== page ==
Media Swarms on News of Brian Williams’ Suspension

“The real question is what did he say that might not have been accurate on his news show,” TheWrap’s editor-in-chief Sharon Waxman says on CNN

Brian Williams on "NBC Nightly News"

The media industry is reeling from the unprecedented six-month suspension without pay for NBC News anchor Brian Williams for exaggerating his Iraq War reporting.

After the announcement came out just before 8 p.m. ET primetime, TV news reacted to its preeminent face being benched—or potentially permanently gone—from NBC News.

“Frankly, six months is about as severe a suspension as you can possibly hand over,” CNN’s Brian Stelter said as the decision was announced.

Tweeting during his broadcast, Anderson Cooper posited on Williams’ future:

Fox News broke into a pre-taped “O’Reilly Factor” with Shepard Smith reporting on Williams’ suspension. “And all of a sudden one thank you at one hockey game turned into a spiral that nobody could have predicted,” Smith said.

“This is nothing less than an attempt by NBCUniversal to stop the bleeding, to stop the hemorrhaging of its credibility caused by the fabrication that its star anchor, its top-rated network news anchor told about being hit by a helicopter…and it’s also an attempt to save Brian Williams‘ job,” Howard Kurtz told Smith.

Rachel Maddow noted the awkwardness of covering a story swirling inside the building she works: “We really are working partners with them [NBC News]. But tonight, even as we are reporting on this breaking news about the news division we are apart of, no, NBC News will not make anyone available to discuss this story with us on the air.”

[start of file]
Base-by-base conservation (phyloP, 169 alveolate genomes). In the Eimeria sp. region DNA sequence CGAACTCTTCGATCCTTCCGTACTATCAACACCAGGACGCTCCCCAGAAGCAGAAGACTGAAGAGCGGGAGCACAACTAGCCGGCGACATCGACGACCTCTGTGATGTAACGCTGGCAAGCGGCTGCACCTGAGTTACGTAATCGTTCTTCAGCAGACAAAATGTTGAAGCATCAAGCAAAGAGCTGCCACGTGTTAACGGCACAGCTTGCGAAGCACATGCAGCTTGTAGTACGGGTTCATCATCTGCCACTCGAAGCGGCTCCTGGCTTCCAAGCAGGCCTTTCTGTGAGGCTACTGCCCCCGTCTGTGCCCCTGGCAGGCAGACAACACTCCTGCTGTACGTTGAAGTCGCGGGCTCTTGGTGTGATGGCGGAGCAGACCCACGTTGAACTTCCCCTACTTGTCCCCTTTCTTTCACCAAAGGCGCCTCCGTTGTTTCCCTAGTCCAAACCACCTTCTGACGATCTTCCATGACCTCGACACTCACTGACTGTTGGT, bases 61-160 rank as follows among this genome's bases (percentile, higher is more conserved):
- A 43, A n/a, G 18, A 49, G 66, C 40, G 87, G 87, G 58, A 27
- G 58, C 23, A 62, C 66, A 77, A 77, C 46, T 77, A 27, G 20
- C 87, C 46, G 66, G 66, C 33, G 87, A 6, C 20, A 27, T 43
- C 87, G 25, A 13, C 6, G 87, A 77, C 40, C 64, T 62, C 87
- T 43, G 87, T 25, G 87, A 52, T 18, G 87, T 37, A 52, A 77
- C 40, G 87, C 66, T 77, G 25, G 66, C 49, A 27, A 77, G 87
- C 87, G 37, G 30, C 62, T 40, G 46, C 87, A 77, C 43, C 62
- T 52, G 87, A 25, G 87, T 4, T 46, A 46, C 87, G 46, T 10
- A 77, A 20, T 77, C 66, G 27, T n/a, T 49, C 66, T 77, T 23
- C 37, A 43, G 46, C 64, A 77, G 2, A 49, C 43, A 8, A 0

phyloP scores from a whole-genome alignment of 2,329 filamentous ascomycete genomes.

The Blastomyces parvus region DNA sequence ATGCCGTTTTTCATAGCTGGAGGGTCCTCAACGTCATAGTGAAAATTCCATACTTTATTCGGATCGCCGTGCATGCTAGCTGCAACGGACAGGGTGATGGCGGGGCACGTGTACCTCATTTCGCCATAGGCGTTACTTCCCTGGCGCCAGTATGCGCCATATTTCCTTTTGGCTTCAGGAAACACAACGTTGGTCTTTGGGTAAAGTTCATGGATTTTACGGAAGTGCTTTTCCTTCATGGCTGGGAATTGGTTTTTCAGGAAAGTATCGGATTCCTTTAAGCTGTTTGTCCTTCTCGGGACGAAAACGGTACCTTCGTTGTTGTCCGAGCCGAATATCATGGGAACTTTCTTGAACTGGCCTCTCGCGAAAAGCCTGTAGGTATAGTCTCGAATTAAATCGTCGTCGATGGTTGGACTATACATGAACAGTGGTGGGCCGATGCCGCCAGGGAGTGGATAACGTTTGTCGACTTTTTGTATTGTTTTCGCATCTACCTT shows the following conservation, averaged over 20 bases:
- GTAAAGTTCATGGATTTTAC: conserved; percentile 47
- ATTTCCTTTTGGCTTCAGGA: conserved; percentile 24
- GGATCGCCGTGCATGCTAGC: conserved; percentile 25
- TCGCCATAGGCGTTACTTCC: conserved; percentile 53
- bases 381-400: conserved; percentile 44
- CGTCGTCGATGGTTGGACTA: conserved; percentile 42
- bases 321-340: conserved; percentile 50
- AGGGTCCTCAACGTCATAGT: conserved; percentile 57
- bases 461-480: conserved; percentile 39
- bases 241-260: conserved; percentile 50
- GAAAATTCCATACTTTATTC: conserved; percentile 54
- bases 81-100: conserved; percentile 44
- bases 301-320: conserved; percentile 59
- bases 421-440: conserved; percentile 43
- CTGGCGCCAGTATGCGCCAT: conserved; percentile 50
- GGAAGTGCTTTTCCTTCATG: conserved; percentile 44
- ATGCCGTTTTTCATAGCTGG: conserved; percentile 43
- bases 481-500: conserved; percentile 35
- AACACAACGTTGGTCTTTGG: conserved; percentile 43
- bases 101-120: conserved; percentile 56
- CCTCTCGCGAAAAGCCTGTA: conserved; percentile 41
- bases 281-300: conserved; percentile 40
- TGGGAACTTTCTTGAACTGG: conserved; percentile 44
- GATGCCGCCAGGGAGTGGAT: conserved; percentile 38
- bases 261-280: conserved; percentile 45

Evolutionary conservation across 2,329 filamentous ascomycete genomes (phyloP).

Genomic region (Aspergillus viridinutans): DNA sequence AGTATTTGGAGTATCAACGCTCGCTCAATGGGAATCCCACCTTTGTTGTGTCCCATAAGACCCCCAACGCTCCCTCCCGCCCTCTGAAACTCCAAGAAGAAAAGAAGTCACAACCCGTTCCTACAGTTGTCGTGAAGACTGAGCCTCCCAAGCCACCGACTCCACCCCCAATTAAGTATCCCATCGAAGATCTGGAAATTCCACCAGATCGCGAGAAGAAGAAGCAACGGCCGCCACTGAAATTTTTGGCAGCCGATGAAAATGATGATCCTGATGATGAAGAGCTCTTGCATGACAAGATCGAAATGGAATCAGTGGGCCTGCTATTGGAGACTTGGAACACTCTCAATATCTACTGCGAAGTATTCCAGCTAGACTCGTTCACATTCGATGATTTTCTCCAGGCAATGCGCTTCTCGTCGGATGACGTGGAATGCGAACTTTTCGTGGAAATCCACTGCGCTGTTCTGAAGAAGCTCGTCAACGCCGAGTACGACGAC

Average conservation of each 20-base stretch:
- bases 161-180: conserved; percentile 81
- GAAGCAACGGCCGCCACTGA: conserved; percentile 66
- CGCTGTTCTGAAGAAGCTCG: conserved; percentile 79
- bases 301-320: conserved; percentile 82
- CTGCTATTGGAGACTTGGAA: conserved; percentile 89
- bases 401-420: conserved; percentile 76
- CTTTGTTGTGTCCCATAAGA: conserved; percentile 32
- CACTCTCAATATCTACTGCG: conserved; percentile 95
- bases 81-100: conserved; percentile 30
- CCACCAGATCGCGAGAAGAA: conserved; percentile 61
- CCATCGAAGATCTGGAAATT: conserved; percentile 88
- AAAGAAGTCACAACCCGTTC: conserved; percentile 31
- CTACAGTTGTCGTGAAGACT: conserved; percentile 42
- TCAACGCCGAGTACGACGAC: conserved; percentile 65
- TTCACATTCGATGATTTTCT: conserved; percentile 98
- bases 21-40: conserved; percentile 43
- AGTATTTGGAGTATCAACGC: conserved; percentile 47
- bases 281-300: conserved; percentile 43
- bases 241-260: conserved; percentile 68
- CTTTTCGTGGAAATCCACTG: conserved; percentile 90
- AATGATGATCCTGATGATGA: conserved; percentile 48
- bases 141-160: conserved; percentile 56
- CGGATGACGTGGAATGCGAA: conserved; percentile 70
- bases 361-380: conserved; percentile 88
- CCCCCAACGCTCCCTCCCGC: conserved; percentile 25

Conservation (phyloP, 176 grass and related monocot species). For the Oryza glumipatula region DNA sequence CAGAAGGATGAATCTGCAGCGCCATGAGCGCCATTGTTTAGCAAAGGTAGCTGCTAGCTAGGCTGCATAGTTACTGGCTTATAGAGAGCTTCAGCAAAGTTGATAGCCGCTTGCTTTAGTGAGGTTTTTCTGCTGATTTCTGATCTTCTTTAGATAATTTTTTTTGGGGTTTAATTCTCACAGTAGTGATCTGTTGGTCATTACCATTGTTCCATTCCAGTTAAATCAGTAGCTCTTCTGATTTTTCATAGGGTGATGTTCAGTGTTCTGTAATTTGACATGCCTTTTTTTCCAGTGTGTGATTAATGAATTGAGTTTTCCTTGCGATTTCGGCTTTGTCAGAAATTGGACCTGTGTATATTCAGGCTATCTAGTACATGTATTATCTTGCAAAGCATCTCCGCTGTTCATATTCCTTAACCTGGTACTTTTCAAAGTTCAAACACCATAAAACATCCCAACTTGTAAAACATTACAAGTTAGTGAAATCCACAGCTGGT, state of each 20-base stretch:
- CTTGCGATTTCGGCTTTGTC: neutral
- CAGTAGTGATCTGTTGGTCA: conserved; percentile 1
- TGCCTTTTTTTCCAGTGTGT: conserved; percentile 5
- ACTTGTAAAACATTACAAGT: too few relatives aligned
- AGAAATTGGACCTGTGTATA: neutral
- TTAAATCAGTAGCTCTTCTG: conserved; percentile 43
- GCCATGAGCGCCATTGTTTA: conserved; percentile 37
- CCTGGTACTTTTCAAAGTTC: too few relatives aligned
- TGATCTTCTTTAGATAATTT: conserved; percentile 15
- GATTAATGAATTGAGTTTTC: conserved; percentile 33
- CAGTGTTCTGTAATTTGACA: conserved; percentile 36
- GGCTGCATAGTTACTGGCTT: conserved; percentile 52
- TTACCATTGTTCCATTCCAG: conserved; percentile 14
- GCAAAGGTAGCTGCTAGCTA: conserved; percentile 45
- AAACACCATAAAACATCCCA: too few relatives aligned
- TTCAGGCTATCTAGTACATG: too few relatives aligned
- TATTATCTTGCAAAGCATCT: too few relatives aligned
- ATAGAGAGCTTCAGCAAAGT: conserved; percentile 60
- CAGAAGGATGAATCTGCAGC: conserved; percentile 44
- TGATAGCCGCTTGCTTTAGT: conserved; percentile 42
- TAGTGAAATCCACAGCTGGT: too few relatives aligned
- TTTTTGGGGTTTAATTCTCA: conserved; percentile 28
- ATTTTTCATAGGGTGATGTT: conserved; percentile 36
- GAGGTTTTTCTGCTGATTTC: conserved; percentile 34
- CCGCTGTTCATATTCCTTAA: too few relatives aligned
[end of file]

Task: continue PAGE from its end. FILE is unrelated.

New York Times columnist David Carr joined Maddow: “I think it was a good outcome for them [NBC News]; I wanted to hear, both as a consumer and a reporter, from somebody besides Brian Williams about this,” he said. “He kind of got tripped up trying to make the trip back and forth [between news anchor and celebrity].”

The Washington Post’s Ruth Marcus says Williams needs to go: “To the extent that the job is more than merely reading words off a teleprompter, it is to be the institutional voice of trust and reason, reassuring in a crisis, the ultimate reliable narrator. When issues of trustworthiness become a distraction, the anchor loses his credibility, and therefore his perch.”

USA Today Ram Rieder went a bold headline: “The hammer comes down on Brian Williams

“One of the discouraging things about this episode is the way people who know better, including a number of Williams’ fellow anchors, have minimized what Williams had done while heaping praise on his character. It’s one thing to be loyal to friends and colleagues. But an anchor simply can’t play fast and loose with the truth, whether on the newscast or on Letterman. An anchor’s primary job, by far, is communicating honestly with the public.”

As always, The New York Post offers a colorful take:

NY Post

And on CNN, TheWrap’s editor-in-chief Sharon Waxman noted the importance of what is found beyond Williams’ Iraq exaggeration:

“People do misremember, people aren’t perfect, if Brian Williams started to buy his own mythology a little bit, on a talk show, that’s one thing—the real question is what did he say that might not have been accurate on his news show when he’s working as a journalist; that’s the concern, there’s another shoe to drop in that scenario.”

On Wednesday morning, “Morning Joe”—who previously defended Williams—noted how interesting it was to see NBCUniversal CEO Steve Burke’s “very, very, tough comments” surrounding Williams’ suspension.

Scarborough peeled back the curtain a bit, revealing in the beginning of the Williams’ firestorm, most inside the NBC building speculated he would get through the process relatively unscathed, but Burke “puts the reputation of the news division first.”

“Six months without pay [totaling $5 million] leads a lot of people in this building to wonder if Brian will ever come back,” Scarborough concluded.

On the “Today” show, Matt Lauer—who is one name pundits are tossing out as a possible Williams’ replacement—noted how this story hits home: “This is a very difficult story for us to report on because it is so, so, personal in so many ways. Most importantly, Brian is not only a colleague of ours here, but he’s a really good friend.”

Lester Holt will be the anchor of “Nightly News” during Williams’ six-month suspension.